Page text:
Mayor Signs Declaration Of Emergency; Storm Water Pumping Capacity Diminished In East Bank, West Of Industrial Canal; More Officials Resign
NEW ORLEANS (AP)—Last night, the Sewerage & Water Board (S&WB) lost service to the Carrollton Power Plant turbine due to a fire. City reps said the turbine provides power to a majority of the city’s pumping stations serving the East Bank of New Orleans. As a result, the system’s capacity to drain storm water from the streets is diminished further for the East Bank of New Orleans, west of the Industrial Canal.
This morning, Mayor Mitch Landrieu signed a declaration of emergency for the City of New Orleans and Governor John Bel Edwards signed an emergency declaration the State of Louisiana as well. The local disaster declaration is the first step toward a federal disaster declaration, which, under certain circumstances, allows the federal government to financially assist local and state governments recover from disasters.
According to The New Orleans Advocate’s Jeff Adelson, four of the five turbines that typically power the city's drainage system are now down, after the fire took the Carrollton Power Plant turbine offline Wednesday night. The other three were already offline for repairs.
S&WB crews are on site now working to repair the down Carrollton Power Plant turbine and to secure backup power to restore power to the pumping stations. In the interim, the city has ordered additional generators and portable diesel-powered pumps to assist in maintaining pumping capacity in the event of a loss of Entergy power during a large rain event. Twelve generators are currently en route and additional generators have been ordered.
If all of the power from Entergy continues, the city will be able to handle typical rainfall, city reps said. The S&WB has 20 megawatts to power 38 of 58 available pumps that drain the east bank west of the industrial canal. Showers and thunderstorms are likely this afternoon, according to the National Weather Service. Out of an abundance of caution, the city is urging residents in the affected area to move their vehicles to higher ground, take necessary actions to protect personal property, and stay off of roadways during rainstorms unless an emergency makes it absolutely necessary to do so.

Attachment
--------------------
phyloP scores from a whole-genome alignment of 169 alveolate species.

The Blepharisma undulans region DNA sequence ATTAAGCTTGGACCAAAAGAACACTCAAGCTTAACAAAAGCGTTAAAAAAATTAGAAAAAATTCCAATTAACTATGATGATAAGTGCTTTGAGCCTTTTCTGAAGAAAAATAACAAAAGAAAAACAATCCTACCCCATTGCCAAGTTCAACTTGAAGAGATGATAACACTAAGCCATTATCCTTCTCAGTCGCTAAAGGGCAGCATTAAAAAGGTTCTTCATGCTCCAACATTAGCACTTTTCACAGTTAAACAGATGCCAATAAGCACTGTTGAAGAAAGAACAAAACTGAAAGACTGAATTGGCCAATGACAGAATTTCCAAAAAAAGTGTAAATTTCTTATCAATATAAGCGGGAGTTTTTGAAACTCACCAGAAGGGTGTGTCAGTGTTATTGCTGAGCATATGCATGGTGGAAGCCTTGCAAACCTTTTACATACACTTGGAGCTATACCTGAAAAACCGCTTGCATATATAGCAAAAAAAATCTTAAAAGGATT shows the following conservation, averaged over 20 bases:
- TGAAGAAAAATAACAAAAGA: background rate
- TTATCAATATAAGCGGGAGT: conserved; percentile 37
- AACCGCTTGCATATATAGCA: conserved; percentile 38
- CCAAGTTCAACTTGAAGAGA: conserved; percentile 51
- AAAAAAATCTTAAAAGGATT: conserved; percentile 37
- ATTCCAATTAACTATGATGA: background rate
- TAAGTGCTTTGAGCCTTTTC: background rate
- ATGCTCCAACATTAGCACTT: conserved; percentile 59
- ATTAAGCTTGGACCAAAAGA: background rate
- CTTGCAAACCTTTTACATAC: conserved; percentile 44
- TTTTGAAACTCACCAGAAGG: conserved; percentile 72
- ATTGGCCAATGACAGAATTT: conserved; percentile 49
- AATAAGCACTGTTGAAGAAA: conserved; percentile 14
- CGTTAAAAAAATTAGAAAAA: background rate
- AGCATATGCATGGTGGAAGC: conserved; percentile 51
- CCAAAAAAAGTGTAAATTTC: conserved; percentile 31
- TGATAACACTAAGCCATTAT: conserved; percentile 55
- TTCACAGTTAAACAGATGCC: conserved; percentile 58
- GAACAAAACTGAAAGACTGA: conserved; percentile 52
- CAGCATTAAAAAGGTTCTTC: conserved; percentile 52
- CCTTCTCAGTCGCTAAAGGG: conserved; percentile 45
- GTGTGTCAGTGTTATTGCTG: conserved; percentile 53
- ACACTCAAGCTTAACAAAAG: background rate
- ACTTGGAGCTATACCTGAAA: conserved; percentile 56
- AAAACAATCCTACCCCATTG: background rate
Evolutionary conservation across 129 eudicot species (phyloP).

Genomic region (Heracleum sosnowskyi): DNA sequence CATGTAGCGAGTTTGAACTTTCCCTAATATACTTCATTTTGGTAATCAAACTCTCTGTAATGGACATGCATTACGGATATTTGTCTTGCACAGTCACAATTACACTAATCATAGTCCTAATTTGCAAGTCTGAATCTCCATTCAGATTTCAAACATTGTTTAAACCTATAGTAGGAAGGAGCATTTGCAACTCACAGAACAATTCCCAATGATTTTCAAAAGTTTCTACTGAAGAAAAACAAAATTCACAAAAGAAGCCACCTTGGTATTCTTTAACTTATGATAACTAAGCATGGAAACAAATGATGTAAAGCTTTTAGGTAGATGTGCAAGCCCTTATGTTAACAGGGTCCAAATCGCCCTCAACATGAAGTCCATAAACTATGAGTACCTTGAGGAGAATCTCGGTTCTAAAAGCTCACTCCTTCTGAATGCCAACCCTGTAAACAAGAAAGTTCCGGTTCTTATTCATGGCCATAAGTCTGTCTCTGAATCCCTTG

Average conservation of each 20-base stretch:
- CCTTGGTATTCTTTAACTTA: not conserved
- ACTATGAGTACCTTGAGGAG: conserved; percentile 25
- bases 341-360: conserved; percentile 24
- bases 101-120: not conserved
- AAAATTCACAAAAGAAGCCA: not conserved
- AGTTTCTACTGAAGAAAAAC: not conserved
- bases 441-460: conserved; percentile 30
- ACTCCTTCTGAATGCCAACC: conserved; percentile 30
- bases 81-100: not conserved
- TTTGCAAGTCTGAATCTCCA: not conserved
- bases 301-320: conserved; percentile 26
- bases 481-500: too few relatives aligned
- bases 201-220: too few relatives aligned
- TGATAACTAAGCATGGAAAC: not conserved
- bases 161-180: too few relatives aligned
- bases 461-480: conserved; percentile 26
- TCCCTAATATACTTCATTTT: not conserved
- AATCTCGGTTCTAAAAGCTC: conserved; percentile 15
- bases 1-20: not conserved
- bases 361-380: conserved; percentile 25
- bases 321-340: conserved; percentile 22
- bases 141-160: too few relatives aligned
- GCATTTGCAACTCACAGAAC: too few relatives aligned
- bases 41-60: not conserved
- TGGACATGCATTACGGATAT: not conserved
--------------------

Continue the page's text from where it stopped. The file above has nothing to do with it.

Earlier this week, city officials said the water-pumping system was fully operational. Officials and spokespeople had said repeatedly that all 24 pumping stations were working at full capacity.
But after the system failed to keep up with a storm that dropped 9.4 inches (24 centimeters) of rain in three hours, the truth about the state of the water pumps began to emerge.
Despite what the public had been led to believe, City Council members were then told that pumping stations in two of the hardest-hit areas went down to half- to two-thirds capacity on Saturday, news outlets reported.
"It is unacceptable that the public was not only uninformed, but misinformed as to our drainage system functionality during the flood," Council Member LaToya Cantrell said in a statement Wednesday.
S&WB's Executive Director Cedric Grant; Joe Becker, the S&WB's general superintendent; Lisa Martin, the communications director; and Public Works Director Mark Jernigan have all submitted their resignations.
"We are at risk if we have a massive rain event that comes up at the last minute and creates the kind of flooding we had," Landrieu told reporters at a 3 a.m. Thursday news conference, referring to the weekend flooding. "The power we have available to us now will not be enough to pump the city out in the time needed."
Pumping stations in Algiers, New Orleans East and Lower Ninth Ward are operating off of a separate power source and therefore are not impacted by this outage, city reps said.
At this time, drinking water and sewerage services for all of the city are not affected by this outage, city reps said.
Due to the potentially severe weather that could result from high water, residents should call 911 to report street flooding and life-threatening emergencies, city reps said. Residents are advised to remain indoors during heavy rainfall.